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From her practical experience as a physician's secretary and as a teacher of medical shorthand, the author has prepared a manual for medical secretaries and assistants. The material presented is clinically oriented, each section devoted to a particular system or organ of the body. Before confronting the reader with definitions and shorthand symbols for each specific term or phrase, Miss Eshom provides a simplified description of the system under discussion and frequently includes helpful schematic drawings. This background information distinguishes her book from the usual text of medical shorthand. The practice material was taken from actual office and hospital records, and the author has suggested a practice routine which should assist in committing to memory these new shorthand symbols (based upon conventional Gregg shorthand). An extensive index has also been supplied for speedy reference.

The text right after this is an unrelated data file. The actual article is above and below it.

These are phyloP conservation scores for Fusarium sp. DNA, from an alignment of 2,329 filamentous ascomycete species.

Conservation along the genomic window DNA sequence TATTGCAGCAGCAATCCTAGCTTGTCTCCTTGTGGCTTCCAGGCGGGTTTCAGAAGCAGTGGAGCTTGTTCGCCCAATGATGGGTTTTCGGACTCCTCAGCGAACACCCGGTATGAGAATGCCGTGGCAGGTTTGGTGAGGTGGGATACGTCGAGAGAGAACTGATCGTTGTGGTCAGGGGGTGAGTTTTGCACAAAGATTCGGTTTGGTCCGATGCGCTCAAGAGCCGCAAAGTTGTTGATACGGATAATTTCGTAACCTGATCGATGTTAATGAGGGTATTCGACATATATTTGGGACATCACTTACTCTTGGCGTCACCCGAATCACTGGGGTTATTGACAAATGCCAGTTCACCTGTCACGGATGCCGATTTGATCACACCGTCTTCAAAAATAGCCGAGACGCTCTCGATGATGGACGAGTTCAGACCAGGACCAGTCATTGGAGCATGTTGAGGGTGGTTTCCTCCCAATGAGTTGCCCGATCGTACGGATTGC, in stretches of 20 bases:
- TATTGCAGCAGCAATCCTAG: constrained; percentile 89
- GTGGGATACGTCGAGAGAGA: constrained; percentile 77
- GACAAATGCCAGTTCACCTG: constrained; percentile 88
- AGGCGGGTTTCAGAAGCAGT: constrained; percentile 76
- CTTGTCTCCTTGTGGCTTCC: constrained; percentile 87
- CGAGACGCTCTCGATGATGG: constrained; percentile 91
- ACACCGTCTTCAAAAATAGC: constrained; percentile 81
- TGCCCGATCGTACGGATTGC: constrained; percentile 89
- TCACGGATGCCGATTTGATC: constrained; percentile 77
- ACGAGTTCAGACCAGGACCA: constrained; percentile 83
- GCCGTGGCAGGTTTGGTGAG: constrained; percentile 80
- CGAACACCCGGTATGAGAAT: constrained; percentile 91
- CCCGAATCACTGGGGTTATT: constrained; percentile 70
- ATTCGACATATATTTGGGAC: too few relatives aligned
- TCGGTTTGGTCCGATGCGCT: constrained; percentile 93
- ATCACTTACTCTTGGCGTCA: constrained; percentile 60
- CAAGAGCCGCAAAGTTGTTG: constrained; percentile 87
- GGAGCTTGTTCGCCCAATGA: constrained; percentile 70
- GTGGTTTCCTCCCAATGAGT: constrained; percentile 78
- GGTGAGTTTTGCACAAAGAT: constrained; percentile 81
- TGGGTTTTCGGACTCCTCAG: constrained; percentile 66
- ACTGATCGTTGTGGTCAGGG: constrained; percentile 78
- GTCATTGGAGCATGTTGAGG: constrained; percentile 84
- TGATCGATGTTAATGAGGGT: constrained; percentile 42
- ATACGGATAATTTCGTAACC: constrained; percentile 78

Although for maximal retention classroom instruction and supervision would probably be required, Miss Eshom's book should
Adams EM. Medical Secretary's Manual. JAMA. 1967;199(1):50. doi:10.1001/jama.1967.03120010094040
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